Scottish boy, 12, finishes UAlberta dinosaur MOOC
Finn McKellar completes university-level Dino 101 course online, dreams of becoming a paleontologist.
By BRYAN ALARY
It might be too soon to tell whether Finn McKellar will grow up to be the next Indiana Jones or Alan Grant from Jurassic Park, but if history repeats itself, he just might be the next Philip Currie.
McKellar, 12, recently completed Dino 101, the University of Alberta’s popular massive open online course (MOOC). The boy enrolled in the dinosaur paleobiology course when he was still in primary school and is working on his next university-level module, reports Scotland’s Cumbernauld News.
“Finn really wants to go to university and become a paleontologist,” McKellar’s dad, Matthew, told the Scottish newspaper. “As well as his online work he has built up a nice collection of fossils. He also attends the Kelvingrove young archeologists’ club; we’re not sure if he’ll be Indiana Jones or Dr. Grant from Jurassic Park!”
Dino 101 facts
Almost 75,000 people worldwide have enrolled in Dino 101 since its inception in 2014.
U of A students can take the 12-lesson course for credit as PALEO 200/201.
The U of A offers three other paleontology MOOCs:
When told of the achievement, Currie said it wouldn’t surprise him to one day see young McKellar on a fossil dig unearthing rare new specimens of dinosaurs. If anything, he can relate.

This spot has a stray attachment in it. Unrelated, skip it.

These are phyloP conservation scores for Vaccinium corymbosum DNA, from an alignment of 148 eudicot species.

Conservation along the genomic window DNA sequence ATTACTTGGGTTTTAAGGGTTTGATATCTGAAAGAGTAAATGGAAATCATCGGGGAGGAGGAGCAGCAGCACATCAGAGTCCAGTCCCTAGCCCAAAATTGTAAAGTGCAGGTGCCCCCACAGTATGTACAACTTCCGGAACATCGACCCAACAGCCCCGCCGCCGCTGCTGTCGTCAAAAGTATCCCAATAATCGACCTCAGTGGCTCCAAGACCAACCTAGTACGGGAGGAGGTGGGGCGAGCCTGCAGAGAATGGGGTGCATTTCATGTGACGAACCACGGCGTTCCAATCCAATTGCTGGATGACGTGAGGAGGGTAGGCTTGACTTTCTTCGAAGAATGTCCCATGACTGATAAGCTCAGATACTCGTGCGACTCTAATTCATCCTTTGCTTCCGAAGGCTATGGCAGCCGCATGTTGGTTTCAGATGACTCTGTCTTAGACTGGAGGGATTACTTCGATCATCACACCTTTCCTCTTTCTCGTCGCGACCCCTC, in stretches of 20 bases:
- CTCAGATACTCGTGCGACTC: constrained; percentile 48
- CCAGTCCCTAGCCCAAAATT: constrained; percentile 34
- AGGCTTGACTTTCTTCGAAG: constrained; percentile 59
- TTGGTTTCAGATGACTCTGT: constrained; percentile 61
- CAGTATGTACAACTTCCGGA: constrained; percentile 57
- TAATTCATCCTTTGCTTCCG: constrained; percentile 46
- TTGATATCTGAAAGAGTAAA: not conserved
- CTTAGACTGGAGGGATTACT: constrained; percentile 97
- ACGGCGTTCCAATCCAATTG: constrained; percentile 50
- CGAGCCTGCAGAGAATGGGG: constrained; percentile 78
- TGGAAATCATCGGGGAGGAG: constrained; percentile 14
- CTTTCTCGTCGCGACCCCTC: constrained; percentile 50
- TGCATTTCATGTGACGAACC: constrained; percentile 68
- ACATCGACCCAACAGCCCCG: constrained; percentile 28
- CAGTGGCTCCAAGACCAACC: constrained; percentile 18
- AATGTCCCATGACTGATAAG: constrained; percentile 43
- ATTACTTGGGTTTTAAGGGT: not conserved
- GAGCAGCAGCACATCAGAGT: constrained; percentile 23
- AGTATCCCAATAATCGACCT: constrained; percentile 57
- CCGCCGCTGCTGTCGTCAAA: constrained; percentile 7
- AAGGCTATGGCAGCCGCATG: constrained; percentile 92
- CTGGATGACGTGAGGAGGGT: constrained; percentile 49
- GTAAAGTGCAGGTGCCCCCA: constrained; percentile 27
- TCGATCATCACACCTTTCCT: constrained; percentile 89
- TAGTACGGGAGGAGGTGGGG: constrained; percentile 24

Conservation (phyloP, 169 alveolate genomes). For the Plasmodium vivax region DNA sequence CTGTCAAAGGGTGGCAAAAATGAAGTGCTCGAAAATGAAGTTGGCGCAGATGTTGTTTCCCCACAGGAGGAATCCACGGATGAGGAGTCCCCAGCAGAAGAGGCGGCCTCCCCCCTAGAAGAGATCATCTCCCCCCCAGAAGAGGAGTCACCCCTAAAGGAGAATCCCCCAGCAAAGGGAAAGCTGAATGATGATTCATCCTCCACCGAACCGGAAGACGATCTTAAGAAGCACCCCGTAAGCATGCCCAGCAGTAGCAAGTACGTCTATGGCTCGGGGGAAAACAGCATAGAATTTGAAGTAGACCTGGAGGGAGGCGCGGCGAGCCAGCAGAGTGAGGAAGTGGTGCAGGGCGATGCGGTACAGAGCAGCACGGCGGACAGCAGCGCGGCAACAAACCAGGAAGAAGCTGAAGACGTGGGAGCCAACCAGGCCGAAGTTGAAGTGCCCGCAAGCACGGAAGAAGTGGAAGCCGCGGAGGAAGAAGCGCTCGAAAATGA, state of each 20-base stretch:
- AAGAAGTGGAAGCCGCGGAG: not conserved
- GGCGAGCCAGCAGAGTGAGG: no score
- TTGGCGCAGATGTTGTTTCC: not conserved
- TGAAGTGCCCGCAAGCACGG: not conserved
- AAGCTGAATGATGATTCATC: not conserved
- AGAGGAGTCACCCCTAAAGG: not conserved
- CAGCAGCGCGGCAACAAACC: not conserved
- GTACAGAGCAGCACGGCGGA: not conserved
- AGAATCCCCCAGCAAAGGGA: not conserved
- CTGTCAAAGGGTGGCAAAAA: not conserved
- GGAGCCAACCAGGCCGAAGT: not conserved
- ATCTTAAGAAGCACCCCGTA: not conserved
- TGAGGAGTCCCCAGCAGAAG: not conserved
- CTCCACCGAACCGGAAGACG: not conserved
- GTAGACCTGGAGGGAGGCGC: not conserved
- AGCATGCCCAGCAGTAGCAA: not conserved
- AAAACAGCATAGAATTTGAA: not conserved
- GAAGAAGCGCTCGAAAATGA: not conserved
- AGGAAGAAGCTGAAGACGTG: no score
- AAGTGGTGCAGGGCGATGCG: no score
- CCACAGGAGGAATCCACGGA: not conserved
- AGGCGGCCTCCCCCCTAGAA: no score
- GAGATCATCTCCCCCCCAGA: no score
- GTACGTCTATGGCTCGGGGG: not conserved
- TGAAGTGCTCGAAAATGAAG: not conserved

“I was one of those kids who at the age of 11 had decided already that I was going to be a dinosaur paleontologist working in Alberta,” said Currie, professor and lead instructor of Dino 101 at the U of A.
Though McKellar isn’t the youngest child to complete Dino 101—the youngest was just six years old—Currie says it’s “pretty rare overall” for a preteen child to complete it.
“Most just get intimidated by the fact that it's aimed at university students,” he said.
McKellar’s achievement just proves “anybody can learn” if they have a strong enough interest, he added.
“There are certainly not just budding paleontologists who can take this course, but there are budding mathematicians out there who could take other university courses as well. It’s a very good indication of what's possible should someone be interested enough in any subject,” said Currie.